I cannot say I was very much OK with all the nutritional compromising in the past few months… but I met Perry the other day who made me feel a whole lot better.  He sold me a bottle of E3Live.  I asked him if he was Raw Vegan.  He said he used to be.  “Why?” I asked.  He said, his mother had cancer when he was growing up and foods were designated as BAD or GOOD, ALLOWED or NOT ALLOWED.  So Young Perry rebelled. He would go behind his mother’s back, steal her money and buy the foods that were verboten at their house.  Needless to say, he thought it was a good idea that I allow my son some slack. 

Here is what I learned while traveling with Omnivore loved ones:

Our Travel Food Bag

I always have fruit (bananas, oranges, apples) and salad for everyone. I also always have some cooked Vegan foods for the boys. Hopefully we can recycle the plastic containers.

1. I always pack my family’s meals for road trips and national/international flights. Unfortunately, the food lasts only about 8 hours and after that we have to make do with what we are given or find at the other end of our trip.

Vegan Meals up in the friendly skies: include preservatives, coloring and a bunch of other stuff we wouldn't normally eat. But - this is the best option we have when we run out of food.

2. On planes, we request either the Raw (not always available and this tends to be fruit or cut carrot and celery sticks) or Vegan (although some are cooked with many processed Vegan ingredients) options for flights.

3. Clearly, our family’s highly raw/unprocessed Vegan diet tends to go down the drain pretty much from the get-go.

I love this old photo of my son snuggling with his step-grandmother. In the first 5 minutes after they met, it was clear they had already bonded so wonderfully.

4. We want to spend time and create strong bonds with our extended family and friends while traveling/visiting with them.

5. But, this means mealtimes more often than not emphasize non-raw and non-vegan foods.

6. We tend to eat out at mainstream restaurants a whole lot while traveling with others.

7. We have lengthy and careful discussions with servers about our family’s food preferences and allergies before ordering. It seems to us that waiters, on the whole, are not trained well on matters relating to Veganism or food allergies.  Neither are they made aware of the repercussions of food allergies. Sometimes, the problem may be that they don’t properly convey diner’s requests to chefs in their kitchens.  So, we like to take our time in our communication with them.

8. Raw Vegans are not the best for diners with nut and maple/agave allergies.  After talking very carefully to servers about our son’s allergies, my son has had very bad vomiting spells after eating/drinking something at Cafe Gratitude in San Francisco and Quintessence in NYC.  Needless to say, we are not going back to these 2 places to eat.  I can, however, recommend The Farm in the Philippines, Good Life Café in South Carolina and Pure Food and Wine in NYC.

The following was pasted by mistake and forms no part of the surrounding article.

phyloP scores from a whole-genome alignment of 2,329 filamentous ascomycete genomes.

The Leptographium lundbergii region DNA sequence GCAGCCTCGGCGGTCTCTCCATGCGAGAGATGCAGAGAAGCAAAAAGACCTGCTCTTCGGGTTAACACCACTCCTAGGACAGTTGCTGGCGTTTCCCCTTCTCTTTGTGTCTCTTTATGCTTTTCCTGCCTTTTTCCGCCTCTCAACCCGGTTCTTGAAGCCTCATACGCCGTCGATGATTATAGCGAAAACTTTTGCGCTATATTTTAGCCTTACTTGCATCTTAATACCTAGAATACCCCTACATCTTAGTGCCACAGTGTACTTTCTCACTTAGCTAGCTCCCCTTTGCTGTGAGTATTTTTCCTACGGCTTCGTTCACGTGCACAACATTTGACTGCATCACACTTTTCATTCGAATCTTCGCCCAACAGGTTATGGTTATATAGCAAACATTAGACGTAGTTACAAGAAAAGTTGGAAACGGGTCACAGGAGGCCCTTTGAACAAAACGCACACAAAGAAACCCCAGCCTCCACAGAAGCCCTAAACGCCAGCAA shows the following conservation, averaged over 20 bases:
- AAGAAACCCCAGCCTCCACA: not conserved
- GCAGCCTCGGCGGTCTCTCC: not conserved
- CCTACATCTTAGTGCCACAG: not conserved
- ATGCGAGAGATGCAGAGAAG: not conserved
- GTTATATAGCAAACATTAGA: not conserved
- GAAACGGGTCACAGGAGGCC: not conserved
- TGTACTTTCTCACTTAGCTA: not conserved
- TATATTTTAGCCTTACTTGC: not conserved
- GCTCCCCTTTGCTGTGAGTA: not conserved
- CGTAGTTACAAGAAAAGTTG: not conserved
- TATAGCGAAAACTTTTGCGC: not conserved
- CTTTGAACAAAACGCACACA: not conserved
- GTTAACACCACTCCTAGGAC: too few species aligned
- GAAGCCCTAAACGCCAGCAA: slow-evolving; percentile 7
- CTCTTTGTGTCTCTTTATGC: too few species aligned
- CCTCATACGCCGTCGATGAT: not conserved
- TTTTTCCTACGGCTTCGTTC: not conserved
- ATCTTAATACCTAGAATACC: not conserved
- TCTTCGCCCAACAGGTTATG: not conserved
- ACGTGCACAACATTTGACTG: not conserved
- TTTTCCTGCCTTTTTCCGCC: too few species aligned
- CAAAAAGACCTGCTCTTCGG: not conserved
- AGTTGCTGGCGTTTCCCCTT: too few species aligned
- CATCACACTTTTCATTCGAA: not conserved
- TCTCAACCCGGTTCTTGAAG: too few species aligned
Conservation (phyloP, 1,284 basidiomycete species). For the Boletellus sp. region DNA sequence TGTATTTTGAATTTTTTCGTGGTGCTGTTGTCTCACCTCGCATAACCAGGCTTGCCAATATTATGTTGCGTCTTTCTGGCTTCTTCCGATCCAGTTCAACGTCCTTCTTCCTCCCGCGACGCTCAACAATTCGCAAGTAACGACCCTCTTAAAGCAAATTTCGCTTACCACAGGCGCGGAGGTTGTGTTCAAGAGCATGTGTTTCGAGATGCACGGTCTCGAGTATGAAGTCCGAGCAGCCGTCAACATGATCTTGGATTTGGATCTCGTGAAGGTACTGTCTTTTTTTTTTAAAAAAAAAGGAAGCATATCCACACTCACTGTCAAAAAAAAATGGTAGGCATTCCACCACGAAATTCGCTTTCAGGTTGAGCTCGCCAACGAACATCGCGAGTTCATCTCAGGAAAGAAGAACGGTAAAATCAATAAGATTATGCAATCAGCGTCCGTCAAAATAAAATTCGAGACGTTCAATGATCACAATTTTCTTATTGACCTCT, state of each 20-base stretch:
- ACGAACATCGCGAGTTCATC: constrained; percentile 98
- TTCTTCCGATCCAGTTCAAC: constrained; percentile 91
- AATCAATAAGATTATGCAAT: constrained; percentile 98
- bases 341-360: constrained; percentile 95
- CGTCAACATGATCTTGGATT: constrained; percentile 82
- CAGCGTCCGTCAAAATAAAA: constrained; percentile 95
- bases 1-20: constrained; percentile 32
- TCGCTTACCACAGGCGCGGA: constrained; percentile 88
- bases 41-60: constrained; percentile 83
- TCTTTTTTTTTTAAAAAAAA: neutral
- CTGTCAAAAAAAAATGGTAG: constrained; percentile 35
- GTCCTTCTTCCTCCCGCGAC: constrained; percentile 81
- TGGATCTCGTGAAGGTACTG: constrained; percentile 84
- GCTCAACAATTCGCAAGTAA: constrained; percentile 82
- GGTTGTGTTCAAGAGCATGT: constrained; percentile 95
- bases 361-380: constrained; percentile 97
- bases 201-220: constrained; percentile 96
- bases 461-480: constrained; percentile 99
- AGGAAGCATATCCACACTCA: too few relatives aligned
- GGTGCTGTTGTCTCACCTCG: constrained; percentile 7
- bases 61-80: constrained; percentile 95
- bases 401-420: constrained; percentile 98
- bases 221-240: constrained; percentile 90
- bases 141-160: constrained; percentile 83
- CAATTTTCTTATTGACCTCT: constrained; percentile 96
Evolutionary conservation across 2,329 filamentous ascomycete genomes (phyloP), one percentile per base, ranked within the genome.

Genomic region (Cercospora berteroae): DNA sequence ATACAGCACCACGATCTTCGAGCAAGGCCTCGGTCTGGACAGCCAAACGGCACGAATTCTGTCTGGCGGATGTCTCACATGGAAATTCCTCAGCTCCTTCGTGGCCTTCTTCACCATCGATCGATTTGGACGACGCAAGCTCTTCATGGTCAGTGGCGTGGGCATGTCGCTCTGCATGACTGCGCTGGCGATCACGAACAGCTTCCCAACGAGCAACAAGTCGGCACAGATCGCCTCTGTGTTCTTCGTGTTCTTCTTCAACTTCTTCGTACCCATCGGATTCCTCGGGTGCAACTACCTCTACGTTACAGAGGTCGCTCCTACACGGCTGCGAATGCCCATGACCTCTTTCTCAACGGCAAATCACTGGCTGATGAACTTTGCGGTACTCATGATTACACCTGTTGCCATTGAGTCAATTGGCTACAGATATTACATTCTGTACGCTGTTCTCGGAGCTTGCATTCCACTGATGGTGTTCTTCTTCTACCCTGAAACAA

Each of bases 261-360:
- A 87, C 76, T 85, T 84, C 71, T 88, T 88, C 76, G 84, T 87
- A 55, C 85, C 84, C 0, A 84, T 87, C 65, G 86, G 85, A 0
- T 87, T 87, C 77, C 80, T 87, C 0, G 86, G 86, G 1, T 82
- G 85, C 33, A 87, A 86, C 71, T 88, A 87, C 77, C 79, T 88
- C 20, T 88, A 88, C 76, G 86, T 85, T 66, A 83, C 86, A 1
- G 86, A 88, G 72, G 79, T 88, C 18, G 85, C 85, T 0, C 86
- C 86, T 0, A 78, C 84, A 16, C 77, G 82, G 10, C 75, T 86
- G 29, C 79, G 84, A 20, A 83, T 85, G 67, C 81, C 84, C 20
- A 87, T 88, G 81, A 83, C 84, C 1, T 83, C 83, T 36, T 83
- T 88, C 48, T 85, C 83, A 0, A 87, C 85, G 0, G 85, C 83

9. We tend to eat what our host provides.  “When in Rome, do as the Roman’s do!” Right?  As guests, we are really at the mercy of our host, especially when they want to treat us all the time and/or we are in a foreign country.

10. I have discovered that food allergies are difficult for others to understand.

11. The concept of Raw Vegan foods are even harder for many to grasp.  I have had, many a time, cheese and bread on my “all Raw Vegan” salad or been offered regular hummus with cooked chickpeas.

12. Requests for Gluten- and Vegan-free food is akin to speaking a foreign language.

My son kept asking for the white bread served at most mainstream restaurants. Having said 'no' so many times (due to allergies), I finally ordered some wonderful Rice Bruschetta at a Vegan restaurant we visited towards the end of one of our trips. My son was extremely happy. So was I for having found a half-raw, half-cooked meal for him too!

13. My son will want to eat what others are eating: i.e. the cooked or processed refined foods.

14. A loved one recently baked 6 loaves of maple syrup white wheat bread while we visited her for 2 weeks – even after I asked her to please stop at the first loaf.  The breads just kept appearing though, which my son gladly ate and I tried to stop.  She was thrilled of course to watch my son devour her bread. On the other hand, I was focused on his rashes (c/o maple sugar).

15. This Mama will compromise only to a certain extent.

Using a handheld immersion blender in a plastic tub while traveling to make a lamb's lettuce smoothie for my family

16. If a kitchen and/or appliances are available, I supplement our family’s meals with fresh fruit for breakfast and fresh juices or green smoothies before a meal (that is if we have access to appliances and/or a kitchen).

Someone shared this on Facebook and made me LOL!

17. If a kitchen is available and if possible, we eat ‘in’ as much as we can and I end up a Mama in the Kitchen with no holiday.  But, I can’t complain!  We minimize allergies this way.

18. You cannot simply trust labels.  My son has even reacted to packaged Raw Vegan foods we have purchased while traveling to which, according to ingredients on labels, he isn’t allergic.

19. On every trip these past few months, my son has had some type of allergy, despite our efforts.  He has been very mucus-y on the plane home twice.

20. Raw Vegan food options are not always available when eating with family and friends…or they are harder to come by when traveling or sanitation is an issue in certain countries. When eating at mainstream restaurants or at people’s homes sometimes simply boiled, steamed or stir fried veggies are the best and only options.  In many health food stores in big cities, Raw Vegan Foods usually means a lot of packaged dehydrated foods… exactly the foods we try to avoid.